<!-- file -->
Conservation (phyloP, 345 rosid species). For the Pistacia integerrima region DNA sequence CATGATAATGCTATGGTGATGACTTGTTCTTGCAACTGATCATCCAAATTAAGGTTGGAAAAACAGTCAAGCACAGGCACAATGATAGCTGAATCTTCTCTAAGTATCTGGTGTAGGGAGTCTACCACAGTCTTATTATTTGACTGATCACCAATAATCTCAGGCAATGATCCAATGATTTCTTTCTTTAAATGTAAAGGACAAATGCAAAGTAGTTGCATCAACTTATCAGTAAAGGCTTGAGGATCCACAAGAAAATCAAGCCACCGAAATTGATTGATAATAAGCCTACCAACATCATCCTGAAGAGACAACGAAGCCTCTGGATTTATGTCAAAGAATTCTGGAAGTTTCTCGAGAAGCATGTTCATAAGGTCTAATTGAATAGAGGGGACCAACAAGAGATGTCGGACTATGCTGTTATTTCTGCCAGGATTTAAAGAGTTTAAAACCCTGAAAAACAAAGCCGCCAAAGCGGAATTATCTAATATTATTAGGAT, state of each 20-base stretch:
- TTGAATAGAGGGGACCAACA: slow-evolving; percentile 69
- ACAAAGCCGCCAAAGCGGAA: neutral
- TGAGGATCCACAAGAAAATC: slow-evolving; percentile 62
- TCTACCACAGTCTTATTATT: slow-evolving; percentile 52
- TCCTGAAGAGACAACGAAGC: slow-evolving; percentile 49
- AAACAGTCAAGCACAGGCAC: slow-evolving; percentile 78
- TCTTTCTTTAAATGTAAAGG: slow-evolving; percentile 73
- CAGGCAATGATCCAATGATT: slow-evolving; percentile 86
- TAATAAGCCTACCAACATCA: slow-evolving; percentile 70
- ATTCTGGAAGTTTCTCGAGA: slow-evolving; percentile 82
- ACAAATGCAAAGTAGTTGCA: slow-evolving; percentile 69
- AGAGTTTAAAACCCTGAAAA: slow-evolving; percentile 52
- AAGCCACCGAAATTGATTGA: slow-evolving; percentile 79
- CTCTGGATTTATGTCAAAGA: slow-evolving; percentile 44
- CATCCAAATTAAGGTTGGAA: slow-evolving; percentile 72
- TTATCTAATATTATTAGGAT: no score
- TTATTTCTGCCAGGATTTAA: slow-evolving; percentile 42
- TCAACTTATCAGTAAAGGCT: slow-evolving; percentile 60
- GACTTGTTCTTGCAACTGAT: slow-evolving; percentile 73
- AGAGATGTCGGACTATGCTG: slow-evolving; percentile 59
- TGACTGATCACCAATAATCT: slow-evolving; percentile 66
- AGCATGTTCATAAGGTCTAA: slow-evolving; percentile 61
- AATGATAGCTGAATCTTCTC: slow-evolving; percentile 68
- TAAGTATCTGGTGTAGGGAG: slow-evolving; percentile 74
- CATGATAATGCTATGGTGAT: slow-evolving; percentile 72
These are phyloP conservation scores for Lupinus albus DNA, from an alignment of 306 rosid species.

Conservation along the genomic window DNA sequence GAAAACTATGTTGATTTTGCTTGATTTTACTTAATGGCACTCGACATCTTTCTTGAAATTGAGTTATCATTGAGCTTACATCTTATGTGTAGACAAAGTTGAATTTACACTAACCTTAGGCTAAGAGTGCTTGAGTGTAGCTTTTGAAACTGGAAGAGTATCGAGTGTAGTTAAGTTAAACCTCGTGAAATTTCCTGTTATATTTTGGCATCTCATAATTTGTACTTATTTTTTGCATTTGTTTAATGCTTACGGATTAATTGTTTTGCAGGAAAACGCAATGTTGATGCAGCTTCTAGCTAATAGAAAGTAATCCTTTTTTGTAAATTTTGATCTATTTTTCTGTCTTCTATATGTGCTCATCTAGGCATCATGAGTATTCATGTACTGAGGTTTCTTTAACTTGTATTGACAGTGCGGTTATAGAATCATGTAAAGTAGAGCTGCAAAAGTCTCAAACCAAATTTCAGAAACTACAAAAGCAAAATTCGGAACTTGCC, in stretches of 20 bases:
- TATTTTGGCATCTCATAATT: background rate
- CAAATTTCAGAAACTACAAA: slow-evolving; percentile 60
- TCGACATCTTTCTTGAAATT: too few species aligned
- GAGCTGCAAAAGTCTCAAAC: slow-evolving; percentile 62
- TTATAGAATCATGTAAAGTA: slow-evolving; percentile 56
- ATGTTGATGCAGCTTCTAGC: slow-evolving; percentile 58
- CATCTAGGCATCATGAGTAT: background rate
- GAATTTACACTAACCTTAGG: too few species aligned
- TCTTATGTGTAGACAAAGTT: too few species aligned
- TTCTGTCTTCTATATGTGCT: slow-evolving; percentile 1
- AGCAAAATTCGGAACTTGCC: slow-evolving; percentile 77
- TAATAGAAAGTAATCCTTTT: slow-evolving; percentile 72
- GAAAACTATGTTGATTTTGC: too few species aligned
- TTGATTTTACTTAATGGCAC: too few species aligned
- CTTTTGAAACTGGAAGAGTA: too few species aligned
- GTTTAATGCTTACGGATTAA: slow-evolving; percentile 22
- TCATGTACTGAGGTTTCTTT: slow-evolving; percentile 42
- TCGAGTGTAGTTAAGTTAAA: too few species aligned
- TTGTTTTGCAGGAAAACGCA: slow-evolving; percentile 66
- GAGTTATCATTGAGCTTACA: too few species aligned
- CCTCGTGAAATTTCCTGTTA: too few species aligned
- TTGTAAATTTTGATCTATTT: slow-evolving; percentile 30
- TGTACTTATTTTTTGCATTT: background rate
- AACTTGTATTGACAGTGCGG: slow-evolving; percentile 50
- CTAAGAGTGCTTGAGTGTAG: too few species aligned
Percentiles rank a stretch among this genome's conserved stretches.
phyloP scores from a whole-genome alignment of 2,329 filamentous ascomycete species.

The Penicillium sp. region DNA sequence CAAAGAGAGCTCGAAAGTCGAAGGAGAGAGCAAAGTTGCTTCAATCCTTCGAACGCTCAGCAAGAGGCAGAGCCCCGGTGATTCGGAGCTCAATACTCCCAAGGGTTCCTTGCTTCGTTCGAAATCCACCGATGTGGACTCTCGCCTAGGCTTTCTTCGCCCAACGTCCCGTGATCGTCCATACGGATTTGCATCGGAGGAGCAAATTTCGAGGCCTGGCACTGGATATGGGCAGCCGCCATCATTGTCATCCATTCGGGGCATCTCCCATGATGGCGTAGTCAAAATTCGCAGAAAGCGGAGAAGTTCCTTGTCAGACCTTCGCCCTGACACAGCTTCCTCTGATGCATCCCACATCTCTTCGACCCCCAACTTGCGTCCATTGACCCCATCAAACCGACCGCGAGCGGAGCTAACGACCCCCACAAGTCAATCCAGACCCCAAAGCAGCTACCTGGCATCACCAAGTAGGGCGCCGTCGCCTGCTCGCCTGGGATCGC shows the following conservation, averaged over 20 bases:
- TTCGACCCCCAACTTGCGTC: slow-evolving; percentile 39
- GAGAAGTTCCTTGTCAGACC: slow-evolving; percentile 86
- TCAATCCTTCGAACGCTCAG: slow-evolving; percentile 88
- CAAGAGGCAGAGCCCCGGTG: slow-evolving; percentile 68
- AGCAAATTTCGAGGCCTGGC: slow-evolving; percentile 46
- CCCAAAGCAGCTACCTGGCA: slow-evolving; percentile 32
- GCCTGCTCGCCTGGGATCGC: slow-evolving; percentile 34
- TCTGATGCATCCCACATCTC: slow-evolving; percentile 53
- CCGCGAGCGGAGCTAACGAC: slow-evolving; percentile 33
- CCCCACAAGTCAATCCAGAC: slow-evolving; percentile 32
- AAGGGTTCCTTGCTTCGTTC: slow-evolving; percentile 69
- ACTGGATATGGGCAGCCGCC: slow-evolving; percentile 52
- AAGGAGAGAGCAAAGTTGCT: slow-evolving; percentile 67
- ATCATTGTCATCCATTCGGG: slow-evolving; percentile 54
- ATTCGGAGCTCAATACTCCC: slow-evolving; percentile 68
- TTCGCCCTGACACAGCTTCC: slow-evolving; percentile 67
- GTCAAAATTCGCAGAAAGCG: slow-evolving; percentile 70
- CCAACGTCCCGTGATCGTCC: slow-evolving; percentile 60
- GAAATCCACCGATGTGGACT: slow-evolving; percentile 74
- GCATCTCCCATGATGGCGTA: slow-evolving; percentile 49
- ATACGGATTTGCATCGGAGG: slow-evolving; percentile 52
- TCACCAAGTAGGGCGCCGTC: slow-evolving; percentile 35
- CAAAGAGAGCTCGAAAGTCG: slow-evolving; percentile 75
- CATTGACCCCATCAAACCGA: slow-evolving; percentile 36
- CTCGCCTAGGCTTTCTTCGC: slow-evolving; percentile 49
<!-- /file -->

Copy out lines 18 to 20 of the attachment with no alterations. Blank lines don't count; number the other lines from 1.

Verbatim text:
- TTATTTCTGCCAGGATTTAA: slow-evolving; percentile 42
- TCAACTTATCAGTAAAGGCT: slow-evolving; percentile 60
- GACTTGTTCTTGCAACTGAT: slow-evolving; percentile 73